Here’s a quick quiz for you. Which of the following does not describe the word “right:”
A. A just claim or title, whether legal, prescriptive, or moral
B. Adherence or obedience to moral and legal principles and authority
C. A moral, ethical, or legal principle considered as an underlying cause of truth, justice, morality, or ethics
D. Undeniable and innate clearance to fly marijuana from Denver International Airport
Just in case you’ve worked really hard at achieving stupidity (indications of such include voting for Obama twice, considering Bill Clinton sexy, and not being able to answer this question in ten seconds flat), the answer is D.
Having clearance to fly marijuana from Denver International Airport is not a right. If anything, it’s a privilege. And it’s an overall dumb one at that.
Out of all the national issues to choose from, I can think of a few dozen worth fighting for before the “right” to fly high. If you disagree, then not only have you undeniably achieved stupidity… You’re also mind-bogglingly pathetic.
Congratulations. I’m sure your mama’s proud.
While marijuana is now officially legal in the not-so-great state of Colorado, taking the substance into Denver International Airport is not.
But some people are saying that restriction is unconstitutional. It’s their “right” to fly high.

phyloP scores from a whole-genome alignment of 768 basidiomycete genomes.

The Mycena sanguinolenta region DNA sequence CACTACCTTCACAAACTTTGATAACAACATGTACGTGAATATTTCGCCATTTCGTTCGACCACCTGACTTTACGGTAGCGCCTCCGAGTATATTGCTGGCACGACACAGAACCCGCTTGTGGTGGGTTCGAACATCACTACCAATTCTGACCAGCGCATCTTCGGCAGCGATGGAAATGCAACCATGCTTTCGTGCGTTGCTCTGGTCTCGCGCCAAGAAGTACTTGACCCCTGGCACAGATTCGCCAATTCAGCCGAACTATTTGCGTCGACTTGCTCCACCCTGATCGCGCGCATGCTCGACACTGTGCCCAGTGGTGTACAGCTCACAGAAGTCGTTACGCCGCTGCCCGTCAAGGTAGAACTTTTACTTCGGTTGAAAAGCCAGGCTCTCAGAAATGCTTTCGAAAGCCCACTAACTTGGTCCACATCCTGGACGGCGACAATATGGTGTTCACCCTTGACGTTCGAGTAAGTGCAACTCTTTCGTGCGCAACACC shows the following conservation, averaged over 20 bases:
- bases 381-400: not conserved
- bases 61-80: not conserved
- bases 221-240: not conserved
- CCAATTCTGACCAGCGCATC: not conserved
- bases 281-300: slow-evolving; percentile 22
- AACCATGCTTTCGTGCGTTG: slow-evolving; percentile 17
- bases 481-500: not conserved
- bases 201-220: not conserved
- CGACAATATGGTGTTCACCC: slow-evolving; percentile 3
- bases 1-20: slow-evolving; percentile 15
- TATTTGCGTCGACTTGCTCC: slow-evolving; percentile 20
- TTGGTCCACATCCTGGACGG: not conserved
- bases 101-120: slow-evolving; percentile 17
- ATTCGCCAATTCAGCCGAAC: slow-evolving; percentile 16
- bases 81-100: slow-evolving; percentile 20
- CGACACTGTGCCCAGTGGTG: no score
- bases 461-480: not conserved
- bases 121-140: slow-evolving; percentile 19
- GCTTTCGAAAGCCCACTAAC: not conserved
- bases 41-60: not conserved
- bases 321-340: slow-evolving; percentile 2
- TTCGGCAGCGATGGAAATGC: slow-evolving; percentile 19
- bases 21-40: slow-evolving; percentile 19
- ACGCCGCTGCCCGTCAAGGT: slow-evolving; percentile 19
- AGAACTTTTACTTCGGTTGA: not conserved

Leave it to CBS to find sob story supporter Teri Robnett, who has suffered from Fibromyalgia for 27 years now. “It’s a chronic pain condition. There’s no cure for it,” Robnet explained, adding that marijuana is “the only thing that works for me.”
I’m very sorry to hear that. Seriously. But that doesn’t make this a case about “rights.”
If you want to argue for exceptions to the law to be made, then go for it. I could honestly care less even though there are still far more pressing issues to be dealt with.
Just don’t bastardize language any more than it already has been by equating your wish – understandable though it may or may not be – to fly high with such inalienable truths as freedom of speech, freedom of religion and freedom of thought.
They’re not the same.
I don’t have the “right” to demand the ability to go through life with a metabolism powerful enough to keep up with my chocolate chip cookie addiction.
Midgets don’t have the “right” to insist on riding hanging roller coasters despite posted safety concerns.
Physically handicapped people don’t have the “right” to gain instant access to taxi cabs the way that non-physically handicapped people do.
In a utopic world, we’d all get our way in every situation. But we don’t live in a utopic world.